A Blog by International Students at Leiden University
When I officially started to write my bachelor thesis in February, I told my friends that I’d love to do one of those writing retreats. In my imagination, that’s a tiny cabin with a cosy living room and no distractions. You could sit at the kitchen table with your notes spread out everywhere, and a cup of freshly brewed tea next to you. Motivation? Not an issue, after all, the thesis is your only source of entertainment (in my imagination that sounded significantly less depressing I have to say).
A few weeks into the Bachelor project, university closed and we were asked to self-isolate. Be careful what you wish for, right? After the initial shock, I thought that this could turn out to be the thesis-retreat I had envisioned. So I cleared out my desk, put on the kettle and hoped for as much productivity as possible. For the first couple of days, that worked out splendidly. Then, I learned that I can find literally anything to distract me from my thesis. Be it the empty fridge, the stack of papers that I could really sort through or the plants in my window: Everything was suddenly really interesting and definitely more urgent than my thesis.
So, the first lesson I learned was to keep some healthy variation in my life and staying physically active turned out to be a magical fix for everything. Not motivated? Go for a run first. Can’t focus? Take a walk through the fields. Bad mood? Another run.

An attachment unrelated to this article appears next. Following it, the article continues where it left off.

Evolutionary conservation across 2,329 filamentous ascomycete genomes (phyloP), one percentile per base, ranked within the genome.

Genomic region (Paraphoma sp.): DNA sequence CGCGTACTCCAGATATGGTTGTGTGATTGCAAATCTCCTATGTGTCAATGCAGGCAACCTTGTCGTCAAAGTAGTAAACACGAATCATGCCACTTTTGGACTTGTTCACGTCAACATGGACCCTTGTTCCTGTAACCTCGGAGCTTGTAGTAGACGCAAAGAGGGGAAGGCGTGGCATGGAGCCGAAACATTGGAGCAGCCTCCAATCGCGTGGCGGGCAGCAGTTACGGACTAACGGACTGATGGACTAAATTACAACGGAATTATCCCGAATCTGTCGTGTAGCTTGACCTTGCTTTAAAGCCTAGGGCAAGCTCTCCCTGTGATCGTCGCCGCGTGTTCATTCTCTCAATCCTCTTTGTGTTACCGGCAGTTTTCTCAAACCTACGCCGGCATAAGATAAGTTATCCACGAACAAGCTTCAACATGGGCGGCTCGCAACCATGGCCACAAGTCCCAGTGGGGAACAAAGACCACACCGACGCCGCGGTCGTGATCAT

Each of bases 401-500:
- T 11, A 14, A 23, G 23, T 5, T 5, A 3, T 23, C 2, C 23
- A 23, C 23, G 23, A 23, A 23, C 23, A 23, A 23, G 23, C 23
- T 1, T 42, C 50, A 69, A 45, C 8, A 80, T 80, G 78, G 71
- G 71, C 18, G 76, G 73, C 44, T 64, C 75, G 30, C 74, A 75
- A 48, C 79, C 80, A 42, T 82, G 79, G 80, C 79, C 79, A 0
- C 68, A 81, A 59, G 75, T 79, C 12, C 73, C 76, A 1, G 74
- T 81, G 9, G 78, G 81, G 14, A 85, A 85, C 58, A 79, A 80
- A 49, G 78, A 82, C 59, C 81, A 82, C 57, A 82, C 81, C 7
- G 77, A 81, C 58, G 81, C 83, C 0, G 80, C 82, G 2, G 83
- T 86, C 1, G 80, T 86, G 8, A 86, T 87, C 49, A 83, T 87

You might say that this sounds like a lot of procrastination, and there’s definitely some truth to that. Nevertheless, it was a lot easier to stay productive throughout the day. And in the end, I accomplished more in less time. So far, so good.
It was about halfway through the thesis when our internet crashed. Let me tell you, if your thesis is heavily reliant on the Web of Science (and aren’t they all?), this is slightly suboptimal. Granted, we fixed it within a couple of days, but you develop a totally new appreciation for Leiden’s libraries. Even when they’re absolutely packed, the internet never fails you.
So in my experience, there are two major downsides to writing from home. Firstly, you don’t necessarily have ideal working conditions. You really need a stable internet connection and some peace and quiet. My place is really open with very thin walls, and even though my seven-year-old neighbour is absolutely adorable, some days I was ready to strangle him (five hours of loud TV can’t be good for him anyway). Then, there is the issue of peer-reviewing. I was honestly looking forward to working on my thesis with my friends: Sitting around a table in FSW, popping a question here and there and frowning over SPSS – just like all the other third-year students I observed throughout the last years. Sadly, that wasn’t really an option. We made sure to proofread each other’s thesis, but that was about it.
To summarize, there are definitely some pros and cons to writing your thesis during a lockdown. The overall conditions might not be ideal, but you also have significantly more time (after all, you can’t go to work or meet friends) and I have to say that this made a really big difference. Even though writing a thesis is a lot of work, time management became a lot easier and working on it was almost relaxing.
I hope that writing my master’s thesis will look a bit different – with more library time and more friends for moral support. Nevertheless, being on my own was a valuable lesson, which will surely benefit my work in the future.
How is your thesis going? Is staying at home a curse or a blessing for you? Let me know in the comments!